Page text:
I’ve been playing Artle almost as long as I’ve been playing Wordle and Worldle and there are probably at least a dozen other -dle games out there I could get hooked but I’ve decided to limit myself to those three.
Artle is the hardest of the three. For one thing it’s usually pretty easy to figure out a word if you guess enough letters correctly, and while Worldle throws in the occasional obscure island most countries and territories have recognizable boundaries. But Artle requires a pretty good knowledge of art history—and so far artists have ranged from the Renaissance almost to the present—and you only get four tries.
I lose about half the time. It’s a game where you either know the answer or you don’t. And recently I knew it.
Miro is one of those idiosyncratic artists who’s instantly recognizable—he doesn’t fit into any specific movement. He was a member of the Surrealists but he really did his own thing.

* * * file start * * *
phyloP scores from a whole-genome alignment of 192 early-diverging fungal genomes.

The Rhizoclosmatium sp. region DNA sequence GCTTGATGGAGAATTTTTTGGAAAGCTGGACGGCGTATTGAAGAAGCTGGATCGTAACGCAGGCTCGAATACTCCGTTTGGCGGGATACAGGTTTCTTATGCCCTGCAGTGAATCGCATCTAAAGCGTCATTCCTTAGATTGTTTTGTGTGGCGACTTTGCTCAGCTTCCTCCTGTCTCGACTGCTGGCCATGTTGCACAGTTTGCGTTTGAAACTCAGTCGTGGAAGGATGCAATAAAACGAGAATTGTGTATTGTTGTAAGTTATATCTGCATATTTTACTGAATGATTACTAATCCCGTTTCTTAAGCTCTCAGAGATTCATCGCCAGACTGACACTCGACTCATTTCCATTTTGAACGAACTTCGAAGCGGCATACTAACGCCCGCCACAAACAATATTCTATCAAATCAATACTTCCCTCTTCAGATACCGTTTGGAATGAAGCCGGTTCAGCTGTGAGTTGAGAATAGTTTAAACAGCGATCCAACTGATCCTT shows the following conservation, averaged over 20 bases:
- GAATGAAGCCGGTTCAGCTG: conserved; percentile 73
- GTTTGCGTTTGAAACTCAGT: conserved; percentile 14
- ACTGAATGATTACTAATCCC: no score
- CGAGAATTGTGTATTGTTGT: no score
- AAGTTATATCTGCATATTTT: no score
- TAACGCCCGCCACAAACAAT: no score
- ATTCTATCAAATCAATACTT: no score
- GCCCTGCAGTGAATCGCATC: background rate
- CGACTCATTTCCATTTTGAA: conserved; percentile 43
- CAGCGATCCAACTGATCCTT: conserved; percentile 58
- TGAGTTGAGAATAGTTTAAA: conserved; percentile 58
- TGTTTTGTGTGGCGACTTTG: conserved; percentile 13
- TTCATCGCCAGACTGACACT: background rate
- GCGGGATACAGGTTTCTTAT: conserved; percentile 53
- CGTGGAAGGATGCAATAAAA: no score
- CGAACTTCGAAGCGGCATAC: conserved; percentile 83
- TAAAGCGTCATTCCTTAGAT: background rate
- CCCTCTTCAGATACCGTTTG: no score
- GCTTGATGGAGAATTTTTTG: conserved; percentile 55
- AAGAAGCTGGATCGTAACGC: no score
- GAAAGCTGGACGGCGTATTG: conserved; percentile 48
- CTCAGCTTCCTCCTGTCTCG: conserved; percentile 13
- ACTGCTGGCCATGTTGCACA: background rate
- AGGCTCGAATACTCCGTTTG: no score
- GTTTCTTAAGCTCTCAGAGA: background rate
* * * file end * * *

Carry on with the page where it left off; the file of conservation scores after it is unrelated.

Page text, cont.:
Looking at the other three clues really showed something I think about a lot when playing Artle. Even the most recognizable, distinctive artists go through different phases, trying different styles. Here was the second picture:
That’s another one I would have recognized as a Miro right away, which is lucky because the third clue would have completely stumped me if it had been the first one:
Sure, it’s a Miro—the caption says so—but I wouldn’t have guessed it was one of his. In fact I can think of at least three other artists I would have guessed first.
And the last one, well, I might have said Miro but it also reminded me of a couple of other artists. It’s funny because Artle usually seems to start with more obscure, early works, and then finish with something famous. This time it seemed to go in no real order so if I hadn’t gotten it first I wouldn’t get it at all.
Artless sounds fun and satisfying! Now I’ve got to go and check it out. Thanks! Mona
M.L. James recently posted…New Opportunities: Killing two birds with one stone
I hope you have fun with it. I like to think I know a fair amount about art history but Artle often stumps me, especially when it gets into photography. However it is nice for introducing me to artists I don’t know.
Thanks, Chris, for your always readable, reasonable, and quotable artle.
I forgot to include a quote from the art critic David Sylvester about a conversation he had with Miro, but I’m glad you’ll be around if I ever get a chance to use it.